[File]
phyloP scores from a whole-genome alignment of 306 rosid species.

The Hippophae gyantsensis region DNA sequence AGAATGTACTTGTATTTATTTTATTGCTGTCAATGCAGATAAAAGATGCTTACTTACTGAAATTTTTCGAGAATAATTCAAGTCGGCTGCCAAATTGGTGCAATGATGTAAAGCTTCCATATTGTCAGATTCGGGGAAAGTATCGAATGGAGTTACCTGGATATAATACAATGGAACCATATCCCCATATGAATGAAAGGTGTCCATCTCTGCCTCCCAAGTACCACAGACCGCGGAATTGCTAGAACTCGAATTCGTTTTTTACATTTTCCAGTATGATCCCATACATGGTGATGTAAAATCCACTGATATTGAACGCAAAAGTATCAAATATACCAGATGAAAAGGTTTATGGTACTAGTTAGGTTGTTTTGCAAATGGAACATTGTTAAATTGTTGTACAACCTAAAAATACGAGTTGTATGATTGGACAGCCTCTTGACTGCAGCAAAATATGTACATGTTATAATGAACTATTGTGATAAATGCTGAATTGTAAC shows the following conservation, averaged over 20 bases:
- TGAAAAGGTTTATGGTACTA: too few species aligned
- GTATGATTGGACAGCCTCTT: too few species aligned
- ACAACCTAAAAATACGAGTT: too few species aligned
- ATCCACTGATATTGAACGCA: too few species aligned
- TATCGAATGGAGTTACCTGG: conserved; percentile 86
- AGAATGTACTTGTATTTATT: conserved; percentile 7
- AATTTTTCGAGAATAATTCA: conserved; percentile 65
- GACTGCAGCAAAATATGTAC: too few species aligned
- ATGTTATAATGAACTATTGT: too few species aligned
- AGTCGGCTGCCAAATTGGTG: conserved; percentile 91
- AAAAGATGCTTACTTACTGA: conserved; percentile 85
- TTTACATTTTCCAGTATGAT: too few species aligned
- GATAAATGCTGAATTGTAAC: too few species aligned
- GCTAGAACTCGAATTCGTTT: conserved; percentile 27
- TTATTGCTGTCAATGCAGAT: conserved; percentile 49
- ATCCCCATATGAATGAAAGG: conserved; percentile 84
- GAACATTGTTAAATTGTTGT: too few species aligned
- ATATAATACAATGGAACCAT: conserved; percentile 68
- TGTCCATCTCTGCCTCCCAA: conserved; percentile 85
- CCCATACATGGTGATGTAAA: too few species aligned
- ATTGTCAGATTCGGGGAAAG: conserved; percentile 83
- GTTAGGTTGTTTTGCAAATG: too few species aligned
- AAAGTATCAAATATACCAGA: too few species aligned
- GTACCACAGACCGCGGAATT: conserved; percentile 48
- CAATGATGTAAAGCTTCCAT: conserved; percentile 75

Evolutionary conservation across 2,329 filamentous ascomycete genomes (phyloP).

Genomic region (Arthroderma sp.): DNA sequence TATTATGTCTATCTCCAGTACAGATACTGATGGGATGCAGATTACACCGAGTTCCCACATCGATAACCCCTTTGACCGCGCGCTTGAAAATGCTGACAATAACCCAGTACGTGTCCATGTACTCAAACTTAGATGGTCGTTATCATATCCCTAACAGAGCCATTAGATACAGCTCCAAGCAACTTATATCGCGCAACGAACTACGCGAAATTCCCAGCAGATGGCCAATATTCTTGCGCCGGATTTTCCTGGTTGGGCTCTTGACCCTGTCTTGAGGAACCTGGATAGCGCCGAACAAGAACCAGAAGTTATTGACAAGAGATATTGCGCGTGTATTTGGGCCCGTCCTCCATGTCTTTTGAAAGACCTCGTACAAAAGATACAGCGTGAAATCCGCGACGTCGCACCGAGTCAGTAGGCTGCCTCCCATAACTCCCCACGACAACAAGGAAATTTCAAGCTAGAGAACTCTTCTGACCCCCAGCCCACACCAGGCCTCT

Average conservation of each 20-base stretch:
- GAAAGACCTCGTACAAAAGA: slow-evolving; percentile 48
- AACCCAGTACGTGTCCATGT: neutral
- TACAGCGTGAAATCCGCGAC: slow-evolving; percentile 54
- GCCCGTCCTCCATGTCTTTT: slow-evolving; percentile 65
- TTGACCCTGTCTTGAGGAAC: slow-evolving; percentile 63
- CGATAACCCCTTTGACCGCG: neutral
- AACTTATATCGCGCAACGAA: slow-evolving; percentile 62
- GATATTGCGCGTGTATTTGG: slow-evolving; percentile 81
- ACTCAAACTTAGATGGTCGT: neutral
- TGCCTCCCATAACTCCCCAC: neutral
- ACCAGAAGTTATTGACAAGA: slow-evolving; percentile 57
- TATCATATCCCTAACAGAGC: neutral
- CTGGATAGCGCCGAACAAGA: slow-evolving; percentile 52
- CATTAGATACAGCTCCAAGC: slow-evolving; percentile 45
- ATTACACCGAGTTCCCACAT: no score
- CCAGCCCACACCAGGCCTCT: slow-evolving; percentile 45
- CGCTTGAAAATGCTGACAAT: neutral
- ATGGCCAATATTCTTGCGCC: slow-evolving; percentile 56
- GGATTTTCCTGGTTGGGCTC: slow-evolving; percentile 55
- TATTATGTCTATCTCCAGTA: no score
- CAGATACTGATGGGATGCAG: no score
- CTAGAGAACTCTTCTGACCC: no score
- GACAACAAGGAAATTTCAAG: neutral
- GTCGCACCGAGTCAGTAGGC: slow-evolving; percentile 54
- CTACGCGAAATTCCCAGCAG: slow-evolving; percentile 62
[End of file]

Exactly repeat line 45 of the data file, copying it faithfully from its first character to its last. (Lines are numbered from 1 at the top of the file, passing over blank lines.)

- ATTACACCGAGTTCCCACAT: no score